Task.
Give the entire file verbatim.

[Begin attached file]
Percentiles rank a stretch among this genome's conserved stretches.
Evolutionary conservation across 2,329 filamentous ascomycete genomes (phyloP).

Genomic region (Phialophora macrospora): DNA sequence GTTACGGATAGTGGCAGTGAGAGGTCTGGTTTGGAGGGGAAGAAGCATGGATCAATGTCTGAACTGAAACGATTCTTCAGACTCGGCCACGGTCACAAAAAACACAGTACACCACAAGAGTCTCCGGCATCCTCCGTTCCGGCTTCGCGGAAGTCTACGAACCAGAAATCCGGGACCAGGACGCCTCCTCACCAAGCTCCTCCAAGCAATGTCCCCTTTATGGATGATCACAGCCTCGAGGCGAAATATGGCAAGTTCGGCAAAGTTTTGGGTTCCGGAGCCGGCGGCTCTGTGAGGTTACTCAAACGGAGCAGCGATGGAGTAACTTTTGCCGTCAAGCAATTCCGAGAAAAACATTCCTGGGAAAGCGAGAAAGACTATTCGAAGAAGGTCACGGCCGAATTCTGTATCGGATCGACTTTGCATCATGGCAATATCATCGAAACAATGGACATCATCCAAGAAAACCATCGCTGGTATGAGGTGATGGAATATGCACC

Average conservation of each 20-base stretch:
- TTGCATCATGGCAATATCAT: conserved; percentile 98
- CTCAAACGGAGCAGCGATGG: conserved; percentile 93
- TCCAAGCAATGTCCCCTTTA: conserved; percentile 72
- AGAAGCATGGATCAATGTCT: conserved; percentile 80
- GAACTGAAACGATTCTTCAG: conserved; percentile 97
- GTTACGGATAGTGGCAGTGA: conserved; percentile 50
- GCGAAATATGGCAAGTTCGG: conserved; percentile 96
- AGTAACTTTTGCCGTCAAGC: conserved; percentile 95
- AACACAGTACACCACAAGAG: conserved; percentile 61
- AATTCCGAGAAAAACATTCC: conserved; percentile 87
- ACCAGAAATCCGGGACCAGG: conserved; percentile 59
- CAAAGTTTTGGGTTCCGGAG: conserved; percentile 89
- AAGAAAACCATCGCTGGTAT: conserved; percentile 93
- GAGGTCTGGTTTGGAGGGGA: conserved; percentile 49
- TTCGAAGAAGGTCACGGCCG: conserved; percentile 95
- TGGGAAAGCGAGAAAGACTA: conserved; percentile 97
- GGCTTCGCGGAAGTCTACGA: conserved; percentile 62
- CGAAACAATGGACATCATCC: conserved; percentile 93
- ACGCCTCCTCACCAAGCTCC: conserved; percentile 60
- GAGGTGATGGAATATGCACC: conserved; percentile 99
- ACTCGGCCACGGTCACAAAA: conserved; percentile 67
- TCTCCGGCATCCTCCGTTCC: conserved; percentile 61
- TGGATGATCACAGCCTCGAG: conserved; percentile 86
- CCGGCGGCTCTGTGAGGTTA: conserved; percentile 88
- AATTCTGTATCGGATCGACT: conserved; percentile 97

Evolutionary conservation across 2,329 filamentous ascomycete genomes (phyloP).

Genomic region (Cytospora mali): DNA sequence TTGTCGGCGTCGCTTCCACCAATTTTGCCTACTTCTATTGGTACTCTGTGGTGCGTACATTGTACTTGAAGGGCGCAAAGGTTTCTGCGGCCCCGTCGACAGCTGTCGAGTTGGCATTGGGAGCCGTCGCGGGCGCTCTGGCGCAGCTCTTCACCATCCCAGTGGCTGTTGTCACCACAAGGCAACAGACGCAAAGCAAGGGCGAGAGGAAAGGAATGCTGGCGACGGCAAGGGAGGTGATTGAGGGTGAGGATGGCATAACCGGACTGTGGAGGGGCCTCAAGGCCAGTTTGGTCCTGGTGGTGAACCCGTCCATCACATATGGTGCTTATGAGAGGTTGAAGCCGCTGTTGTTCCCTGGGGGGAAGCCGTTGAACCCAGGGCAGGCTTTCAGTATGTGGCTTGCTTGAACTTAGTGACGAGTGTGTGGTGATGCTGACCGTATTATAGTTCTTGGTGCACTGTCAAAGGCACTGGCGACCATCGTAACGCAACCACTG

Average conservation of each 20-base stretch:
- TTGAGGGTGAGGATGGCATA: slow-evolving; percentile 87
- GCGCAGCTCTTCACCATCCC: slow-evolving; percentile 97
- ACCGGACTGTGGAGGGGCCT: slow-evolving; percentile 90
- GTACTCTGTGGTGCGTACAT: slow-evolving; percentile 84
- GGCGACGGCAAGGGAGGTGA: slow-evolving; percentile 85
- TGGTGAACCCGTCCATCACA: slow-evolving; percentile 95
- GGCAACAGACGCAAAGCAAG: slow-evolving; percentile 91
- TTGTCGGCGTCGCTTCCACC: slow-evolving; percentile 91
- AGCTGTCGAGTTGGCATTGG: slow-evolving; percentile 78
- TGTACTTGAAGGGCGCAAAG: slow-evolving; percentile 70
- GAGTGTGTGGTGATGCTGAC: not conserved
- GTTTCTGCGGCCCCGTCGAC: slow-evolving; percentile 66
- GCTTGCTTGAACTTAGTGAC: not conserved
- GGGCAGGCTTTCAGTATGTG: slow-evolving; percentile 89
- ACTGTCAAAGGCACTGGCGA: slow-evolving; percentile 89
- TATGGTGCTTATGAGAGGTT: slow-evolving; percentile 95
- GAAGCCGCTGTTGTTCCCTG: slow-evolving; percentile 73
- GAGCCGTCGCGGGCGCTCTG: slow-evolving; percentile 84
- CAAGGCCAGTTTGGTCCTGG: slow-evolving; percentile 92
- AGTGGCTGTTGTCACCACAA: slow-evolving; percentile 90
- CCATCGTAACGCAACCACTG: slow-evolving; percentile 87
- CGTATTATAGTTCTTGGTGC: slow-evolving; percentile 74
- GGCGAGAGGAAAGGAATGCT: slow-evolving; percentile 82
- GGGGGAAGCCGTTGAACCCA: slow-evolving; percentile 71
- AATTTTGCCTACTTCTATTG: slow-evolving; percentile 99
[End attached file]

Percentiles rank a stretch among this genome's conserved stretches.
Evolutionary conservation across 2,329 filamentous ascomycete genomes (phyloP).

Genomic region (Phialophora macrospora): DNA sequence GTTACGGATAGTGGCAGTGAGAGGTCTGGTTTGGAGGGGAAGAAGCATGGATCAATGTCTGAACTGAAACGATTCTTCAGACTCGGCCACGGTCACAAAAAACACAGTACACCACAAGAGTCTCCGGCATCCTCCGTTCCGGCTTCGCGGAAGTCTACGAACCAGAAATCCGGGACCAGGACGCCTCCTCACCAAGCTCCTCCAAGCAATGTCCCCTTTATGGATGATCACAGCCTCGAGGCGAAATATGGCAAGTTCGGCAAAGTTTTGGGTTCCGGAGCCGGCGGCTCTGTGAGGTTACTCAAACGGAGCAGCGATGGAGTAACTTTTGCCGTCAAGCAATTCCGAGAAAAACATTCCTGGGAAAGCGAGAAAGACTATTCGAAGAAGGTCACGGCCGAATTCTGTATCGGATCGACTTTGCATCATGGCAATATCATCGAAACAATGGACATCATCCAAGAAAACCATCGCTGGTATGAGGTGATGGAATATGCACC

Average conservation of each 20-base stretch:
- TTGCATCATGGCAATATCAT: conserved; percentile 98
- CTCAAACGGAGCAGCGATGG: conserved; percentile 93
- TCCAAGCAATGTCCCCTTTA: conserved; percentile 72
- AGAAGCATGGATCAATGTCT: conserved; percentile 80
- GAACTGAAACGATTCTTCAG: conserved; percentile 97
- GTTACGGATAGTGGCAGTGA: conserved; percentile 50
- GCGAAATATGGCAAGTTCGG: conserved; percentile 96
- AGTAACTTTTGCCGTCAAGC: conserved; percentile 95
- AACACAGTACACCACAAGAG: conserved; percentile 61
- AATTCCGAGAAAAACATTCC: conserved; percentile 87
- ACCAGAAATCCGGGACCAGG: conserved; percentile 59
- CAAAGTTTTGGGTTCCGGAG: conserved; percentile 89
- AAGAAAACCATCGCTGGTAT: conserved; percentile 93
- GAGGTCTGGTTTGGAGGGGA: conserved; percentile 49
- TTCGAAGAAGGTCACGGCCG: conserved; percentile 95
- TGGGAAAGCGAGAAAGACTA: conserved; percentile 97
- GGCTTCGCGGAAGTCTACGA: conserved; percentile 62
- CGAAACAATGGACATCATCC: conserved; percentile 93
- ACGCCTCCTCACCAAGCTCC: conserved; percentile 60
- GAGGTGATGGAATATGCACC: conserved; percentile 99
- ACTCGGCCACGGTCACAAAA: conserved; percentile 67
- TCTCCGGCATCCTCCGTTCC: conserved; percentile 61
- TGGATGATCACAGCCTCGAG: conserved; percentile 86
- CCGGCGGCTCTGTGAGGTTA: conserved; percentile 88
- AATTCTGTATCGGATCGACT: conserved; percentile 97

Evolutionary conservation across 2,329 filamentous ascomycete genomes (phyloP).

Genomic region (Cytospora mali): DNA sequence TTGTCGGCGTCGCTTCCACCAATTTTGCCTACTTCTATTGGTACTCTGTGGTGCGTACATTGTACTTGAAGGGCGCAAAGGTTTCTGCGGCCCCGTCGACAGCTGTCGAGTTGGCATTGGGAGCCGTCGCGGGCGCTCTGGCGCAGCTCTTCACCATCCCAGTGGCTGTTGTCACCACAAGGCAACAGACGCAAAGCAAGGGCGAGAGGAAAGGAATGCTGGCGACGGCAAGGGAGGTGATTGAGGGTGAGGATGGCATAACCGGACTGTGGAGGGGCCTCAAGGCCAGTTTGGTCCTGGTGGTGAACCCGTCCATCACATATGGTGCTTATGAGAGGTTGAAGCCGCTGTTGTTCCCTGGGGGGAAGCCGTTGAACCCAGGGCAGGCTTTCAGTATGTGGCTTGCTTGAACTTAGTGACGAGTGTGTGGTGATGCTGACCGTATTATAGTTCTTGGTGCACTGTCAAAGGCACTGGCGACCATCGTAACGCAACCACTG

Average conservation of each 20-base stretch:
- TTGAGGGTGAGGATGGCATA: slow-evolving; percentile 87
- GCGCAGCTCTTCACCATCCC: slow-evolving; percentile 97
- ACCGGACTGTGGAGGGGCCT: slow-evolving; percentile 90
- GTACTCTGTGGTGCGTACAT: slow-evolving; percentile 84
- GGCGACGGCAAGGGAGGTGA: slow-evolving; percentile 85
- TGGTGAACCCGTCCATCACA: slow-evolving; percentile 95
- GGCAACAGACGCAAAGCAAG: slow-evolving; percentile 91
- TTGTCGGCGTCGCTTCCACC: slow-evolving; percentile 91
- AGCTGTCGAGTTGGCATTGG: slow-evolving; percentile 78
- TGTACTTGAAGGGCGCAAAG: slow-evolving; percentile 70
- GAGTGTGTGGTGATGCTGAC: not conserved
- GTTTCTGCGGCCCCGTCGAC: slow-evolving; percentile 66
- GCTTGCTTGAACTTAGTGAC: not conserved
- GGGCAGGCTTTCAGTATGTG: slow-evolving; percentile 89
- ACTGTCAAAGGCACTGGCGA: slow-evolving; percentile 89
- TATGGTGCTTATGAGAGGTT: slow-evolving; percentile 95
- GAAGCCGCTGTTGTTCCCTG: slow-evolving; percentile 73
- GAGCCGTCGCGGGCGCTCTG: slow-evolving; percentile 84
- CAAGGCCAGTTTGGTCCTGG: slow-evolving; percentile 92
- AGTGGCTGTTGTCACCACAA: slow-evolving; percentile 90
- CCATCGTAACGCAACCACTG: slow-evolving; percentile 87
- CGTATTATAGTTCTTGGTGC: slow-evolving; percentile 74
- GGCGAGAGGAAAGGAATGCT: slow-evolving; percentile 82
- GGGGGAAGCCGTTGAACCCA: slow-evolving; percentile 71
- AATTTTGCCTACTTCTATTG: slow-evolving; percentile 99